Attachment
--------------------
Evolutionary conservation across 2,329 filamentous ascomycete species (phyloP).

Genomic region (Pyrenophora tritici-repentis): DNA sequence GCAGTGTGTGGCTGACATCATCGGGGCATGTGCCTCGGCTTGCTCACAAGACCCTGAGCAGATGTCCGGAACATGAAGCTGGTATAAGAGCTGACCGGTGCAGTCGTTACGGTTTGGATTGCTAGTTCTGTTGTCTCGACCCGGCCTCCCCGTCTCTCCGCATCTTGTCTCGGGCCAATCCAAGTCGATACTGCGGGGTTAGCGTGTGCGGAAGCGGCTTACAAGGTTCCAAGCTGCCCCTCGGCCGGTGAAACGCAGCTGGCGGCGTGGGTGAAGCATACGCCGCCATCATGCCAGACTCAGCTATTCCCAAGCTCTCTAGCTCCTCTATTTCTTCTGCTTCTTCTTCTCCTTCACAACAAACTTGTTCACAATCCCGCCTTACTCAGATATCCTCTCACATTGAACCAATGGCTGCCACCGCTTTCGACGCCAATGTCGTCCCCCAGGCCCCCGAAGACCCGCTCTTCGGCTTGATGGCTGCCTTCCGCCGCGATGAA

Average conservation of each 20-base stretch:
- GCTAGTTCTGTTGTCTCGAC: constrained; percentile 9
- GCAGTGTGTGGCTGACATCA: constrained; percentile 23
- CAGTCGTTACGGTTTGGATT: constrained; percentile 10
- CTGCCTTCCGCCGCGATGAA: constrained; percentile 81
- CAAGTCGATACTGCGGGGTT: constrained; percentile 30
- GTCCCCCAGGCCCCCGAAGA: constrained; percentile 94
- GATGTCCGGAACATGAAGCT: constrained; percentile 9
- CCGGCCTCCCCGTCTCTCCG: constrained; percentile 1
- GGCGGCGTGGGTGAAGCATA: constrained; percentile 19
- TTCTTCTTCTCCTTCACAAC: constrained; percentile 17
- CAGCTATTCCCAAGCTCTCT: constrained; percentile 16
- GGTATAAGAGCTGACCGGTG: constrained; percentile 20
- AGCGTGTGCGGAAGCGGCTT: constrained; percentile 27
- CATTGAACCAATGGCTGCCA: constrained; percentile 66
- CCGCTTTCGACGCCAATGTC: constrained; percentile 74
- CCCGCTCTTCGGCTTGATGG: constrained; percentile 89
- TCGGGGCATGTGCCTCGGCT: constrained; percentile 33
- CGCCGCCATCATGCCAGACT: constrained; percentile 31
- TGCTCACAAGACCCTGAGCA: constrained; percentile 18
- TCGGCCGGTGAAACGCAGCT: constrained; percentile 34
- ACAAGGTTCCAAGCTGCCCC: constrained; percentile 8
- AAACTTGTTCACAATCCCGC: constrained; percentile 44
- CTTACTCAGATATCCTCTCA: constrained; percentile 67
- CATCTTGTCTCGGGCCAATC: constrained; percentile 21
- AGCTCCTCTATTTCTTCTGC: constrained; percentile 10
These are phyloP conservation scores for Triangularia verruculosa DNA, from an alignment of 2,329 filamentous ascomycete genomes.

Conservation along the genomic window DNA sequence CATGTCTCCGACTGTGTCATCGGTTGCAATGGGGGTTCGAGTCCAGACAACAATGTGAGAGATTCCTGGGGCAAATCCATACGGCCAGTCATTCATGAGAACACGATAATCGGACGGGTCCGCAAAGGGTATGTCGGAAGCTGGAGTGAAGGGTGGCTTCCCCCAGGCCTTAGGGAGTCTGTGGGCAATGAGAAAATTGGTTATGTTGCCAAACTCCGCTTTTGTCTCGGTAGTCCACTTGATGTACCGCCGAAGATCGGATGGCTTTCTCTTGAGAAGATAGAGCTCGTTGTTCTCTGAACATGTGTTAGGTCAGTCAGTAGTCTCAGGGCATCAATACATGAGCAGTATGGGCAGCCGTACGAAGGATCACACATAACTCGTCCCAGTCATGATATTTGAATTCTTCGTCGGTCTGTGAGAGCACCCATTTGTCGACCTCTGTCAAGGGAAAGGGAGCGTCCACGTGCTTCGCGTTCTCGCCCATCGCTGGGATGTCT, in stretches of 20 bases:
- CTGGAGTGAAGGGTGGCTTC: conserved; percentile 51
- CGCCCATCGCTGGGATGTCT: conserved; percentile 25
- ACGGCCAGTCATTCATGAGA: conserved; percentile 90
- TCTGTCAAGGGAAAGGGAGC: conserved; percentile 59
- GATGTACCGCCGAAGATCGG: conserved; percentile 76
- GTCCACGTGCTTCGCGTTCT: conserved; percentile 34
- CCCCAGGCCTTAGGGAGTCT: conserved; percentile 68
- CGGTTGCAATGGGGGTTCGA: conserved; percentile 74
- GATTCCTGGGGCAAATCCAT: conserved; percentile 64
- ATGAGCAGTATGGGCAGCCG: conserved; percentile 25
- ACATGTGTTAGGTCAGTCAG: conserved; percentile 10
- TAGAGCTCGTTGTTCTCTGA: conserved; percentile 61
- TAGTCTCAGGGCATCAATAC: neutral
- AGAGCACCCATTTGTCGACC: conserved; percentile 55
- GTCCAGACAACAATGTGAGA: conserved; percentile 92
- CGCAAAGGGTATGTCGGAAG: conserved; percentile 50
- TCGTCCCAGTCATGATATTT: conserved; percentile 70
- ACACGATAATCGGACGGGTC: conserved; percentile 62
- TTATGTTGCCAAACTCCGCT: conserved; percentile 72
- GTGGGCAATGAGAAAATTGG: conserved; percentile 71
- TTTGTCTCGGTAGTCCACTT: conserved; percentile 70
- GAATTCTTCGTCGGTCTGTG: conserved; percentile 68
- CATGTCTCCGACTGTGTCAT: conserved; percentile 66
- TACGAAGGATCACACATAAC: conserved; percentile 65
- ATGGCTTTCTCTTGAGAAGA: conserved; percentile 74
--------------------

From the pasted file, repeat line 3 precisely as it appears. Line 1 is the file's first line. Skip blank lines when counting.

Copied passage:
Average conservation of each 20-base stretch: